Buy less cellular phones, help curb trade gap, Turkish minister advises
ISTANBUL- Hürriyet Daily News
Shoppers come out of a mall in the southern province of Antalya. Zafer Çağlayan says imported phones are widening the trade gap. DHA photoTurks should cut down high spending on imported products such as cell phones to help curb the booming trade deficit, Turkish Economy Minister Zafer Çağlayan advised citizens yesterday.
Also suggesting a bunch of measures for industries, the minister said the government’s efforts to balance foreign trade might turn out useless if consumers continue to spend recklessly.
“Is Turkey that rich to change their cell phones every 11 months?” Çağlayan asked during the Evaluation of Turkish Imports in 2011 meeting in Istanbul.
Çağlayan said Turkey imported a total of 14.3 million cell phones at a cost of nearly $1.74 billion last year.
“I am not telling people not to buy cell phones, but I am just thinking out loud: Does spending this much on imported phones indicate Turkey is a rich country?”
Turkish consumers and businessmen should play certain roles and bare responsibilities to support the government’s bid to stop the chronic trade deficit, which peaked at $105.87 billion in 2011, according to Çağlayan, who also revealed a new strategy to fine tune imports.
Turkey’s 2011 exports hit an all-time record, rising to $134.9 billion with an 18.5 percent increase
from a year earlier, according to official data. However, this was a record-breaking year for imports also as Turkey bought goods and raw materials worth $240.83 in 2011, which marked a 29.8 percent rise from 2010.
Advising producers to import raw materials and intermediate goods when possible, Çağlayan also criticized Turkey’s growth model. “Some criticize us of booming imports and they are right,” said Çağlayan, noting that the government would not ban businessmen from importing goods. “I cannot bar citizens from imports as long as they are not unhappy with it,” he said.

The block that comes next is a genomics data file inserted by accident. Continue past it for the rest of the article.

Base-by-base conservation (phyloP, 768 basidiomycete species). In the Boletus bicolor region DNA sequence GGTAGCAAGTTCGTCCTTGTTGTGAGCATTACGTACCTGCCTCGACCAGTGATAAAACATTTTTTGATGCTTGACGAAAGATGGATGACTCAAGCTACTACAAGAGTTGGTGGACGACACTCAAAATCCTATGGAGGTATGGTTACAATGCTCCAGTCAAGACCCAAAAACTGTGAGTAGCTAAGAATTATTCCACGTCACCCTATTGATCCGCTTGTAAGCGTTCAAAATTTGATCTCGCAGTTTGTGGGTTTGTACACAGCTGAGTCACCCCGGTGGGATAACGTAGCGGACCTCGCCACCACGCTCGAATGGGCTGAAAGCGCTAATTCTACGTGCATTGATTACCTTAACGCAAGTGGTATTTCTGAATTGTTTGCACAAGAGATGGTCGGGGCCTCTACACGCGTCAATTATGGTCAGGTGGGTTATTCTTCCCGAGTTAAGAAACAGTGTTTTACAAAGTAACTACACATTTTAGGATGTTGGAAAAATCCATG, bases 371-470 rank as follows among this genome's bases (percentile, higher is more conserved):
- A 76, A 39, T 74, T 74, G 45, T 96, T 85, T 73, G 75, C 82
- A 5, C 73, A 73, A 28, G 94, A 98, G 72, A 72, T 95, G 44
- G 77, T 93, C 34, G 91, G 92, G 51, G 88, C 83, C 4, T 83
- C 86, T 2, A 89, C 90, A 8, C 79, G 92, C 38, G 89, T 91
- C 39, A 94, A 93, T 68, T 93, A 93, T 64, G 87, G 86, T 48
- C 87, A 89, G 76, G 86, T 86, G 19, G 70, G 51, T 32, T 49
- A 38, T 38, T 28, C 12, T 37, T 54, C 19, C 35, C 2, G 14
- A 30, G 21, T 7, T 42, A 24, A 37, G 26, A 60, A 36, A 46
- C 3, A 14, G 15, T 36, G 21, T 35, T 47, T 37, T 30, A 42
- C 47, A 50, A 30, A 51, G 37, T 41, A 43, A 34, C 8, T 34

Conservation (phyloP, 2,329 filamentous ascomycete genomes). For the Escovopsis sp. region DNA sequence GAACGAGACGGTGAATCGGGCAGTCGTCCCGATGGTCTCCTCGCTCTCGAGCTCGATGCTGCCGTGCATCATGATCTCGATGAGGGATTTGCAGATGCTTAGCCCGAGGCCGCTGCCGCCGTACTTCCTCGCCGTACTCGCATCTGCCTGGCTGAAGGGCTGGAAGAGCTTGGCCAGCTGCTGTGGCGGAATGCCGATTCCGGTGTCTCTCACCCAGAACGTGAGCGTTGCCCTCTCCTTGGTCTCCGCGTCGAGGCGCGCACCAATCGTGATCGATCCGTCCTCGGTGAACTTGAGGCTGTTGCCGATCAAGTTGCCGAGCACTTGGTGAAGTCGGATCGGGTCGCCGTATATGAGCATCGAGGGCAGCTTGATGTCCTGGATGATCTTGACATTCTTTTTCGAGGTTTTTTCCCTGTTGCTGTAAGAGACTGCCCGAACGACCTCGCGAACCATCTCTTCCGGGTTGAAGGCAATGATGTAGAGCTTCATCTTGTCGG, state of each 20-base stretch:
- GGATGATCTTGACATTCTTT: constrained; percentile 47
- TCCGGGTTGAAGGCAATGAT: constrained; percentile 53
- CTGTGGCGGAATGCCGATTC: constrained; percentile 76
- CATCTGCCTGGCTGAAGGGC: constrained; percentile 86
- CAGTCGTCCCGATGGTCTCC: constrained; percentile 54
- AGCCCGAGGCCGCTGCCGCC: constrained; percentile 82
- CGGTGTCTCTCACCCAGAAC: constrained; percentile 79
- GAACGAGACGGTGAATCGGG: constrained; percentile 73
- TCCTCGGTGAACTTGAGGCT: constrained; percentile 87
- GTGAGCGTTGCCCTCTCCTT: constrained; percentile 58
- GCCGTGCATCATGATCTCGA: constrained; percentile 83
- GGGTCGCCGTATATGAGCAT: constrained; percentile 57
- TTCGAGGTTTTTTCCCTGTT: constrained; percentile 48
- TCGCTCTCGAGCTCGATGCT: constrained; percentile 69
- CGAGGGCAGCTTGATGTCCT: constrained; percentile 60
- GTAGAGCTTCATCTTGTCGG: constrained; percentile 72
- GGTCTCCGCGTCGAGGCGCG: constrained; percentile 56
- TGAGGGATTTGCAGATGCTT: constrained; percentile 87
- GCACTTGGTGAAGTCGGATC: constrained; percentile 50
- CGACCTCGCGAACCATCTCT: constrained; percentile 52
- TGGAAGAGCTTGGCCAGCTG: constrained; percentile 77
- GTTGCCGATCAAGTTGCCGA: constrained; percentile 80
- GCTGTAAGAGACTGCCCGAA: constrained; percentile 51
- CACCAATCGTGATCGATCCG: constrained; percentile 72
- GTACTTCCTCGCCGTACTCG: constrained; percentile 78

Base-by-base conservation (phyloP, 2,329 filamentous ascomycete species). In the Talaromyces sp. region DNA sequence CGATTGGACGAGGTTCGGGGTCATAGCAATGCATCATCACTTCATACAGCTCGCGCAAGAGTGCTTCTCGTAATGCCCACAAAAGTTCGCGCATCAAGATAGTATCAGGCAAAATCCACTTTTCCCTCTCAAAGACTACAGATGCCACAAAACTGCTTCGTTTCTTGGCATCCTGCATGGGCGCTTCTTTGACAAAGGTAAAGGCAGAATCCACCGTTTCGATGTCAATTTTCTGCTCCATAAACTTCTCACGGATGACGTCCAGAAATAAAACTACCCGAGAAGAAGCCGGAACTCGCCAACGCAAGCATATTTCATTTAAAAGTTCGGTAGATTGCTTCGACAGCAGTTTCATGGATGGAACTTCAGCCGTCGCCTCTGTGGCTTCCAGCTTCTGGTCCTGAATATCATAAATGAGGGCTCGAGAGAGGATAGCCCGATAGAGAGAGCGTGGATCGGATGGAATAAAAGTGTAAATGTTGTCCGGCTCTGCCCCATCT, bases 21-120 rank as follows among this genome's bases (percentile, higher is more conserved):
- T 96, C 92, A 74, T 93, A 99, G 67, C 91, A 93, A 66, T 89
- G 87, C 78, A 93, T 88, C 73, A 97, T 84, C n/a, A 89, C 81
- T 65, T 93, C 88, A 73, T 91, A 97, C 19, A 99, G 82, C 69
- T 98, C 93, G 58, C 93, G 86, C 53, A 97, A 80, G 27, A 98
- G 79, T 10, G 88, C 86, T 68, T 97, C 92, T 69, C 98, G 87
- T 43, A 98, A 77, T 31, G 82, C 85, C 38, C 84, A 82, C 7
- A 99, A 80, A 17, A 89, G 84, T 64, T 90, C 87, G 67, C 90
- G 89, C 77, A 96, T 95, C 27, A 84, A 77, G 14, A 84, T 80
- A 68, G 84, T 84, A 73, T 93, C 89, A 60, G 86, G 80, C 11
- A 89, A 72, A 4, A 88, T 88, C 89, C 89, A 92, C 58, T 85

‘Domestic car necessary’
Turkey’s foreign dependency on motor vehicles stood at 51 percent as of last year, Çağlayan noted, which he said justified Prime Minister Recep Tayyip Erdoğan’s push on local businesses to build a domestic car brand.
“Unfortunately, there is still a widespread misbelief among the public that imported goods are high quality,” said Çağlayan.
Turkish companies should invest more in research and development and creating successful brands across the world, he said.
Turkey is not the only country that has a higher import increase than export increase, according to the minister, who pointed at China, Chile and Japan. “We are not comparing Turkey to find excuses for the current position but to show that Turkey is not the only country posting trade deficit,” he said.
The minister said mainly booming domestic demand and rising commodity prices last year paved the way for the hike in imports. Çağlayan also said energy-dependent Turkey’s oil and gas imports rose by 40.5 percent to $54.1 billion last year from $38.5 billion in 2010 due to rising energy prices.
“Has Turkey’s gas and oil consumption rose that much? Certainly no,” Çağlayan said, adding Turkey’s crude oil imports rose by 7 percent by volume to 18.4 million tons last year from 16.8 million tons in 2010.
Some 42 percent of Turkey’s imports consist of raw materials that are not produced in Turkey and another 42 percent goes to rare goods or intermediate goods, he said.
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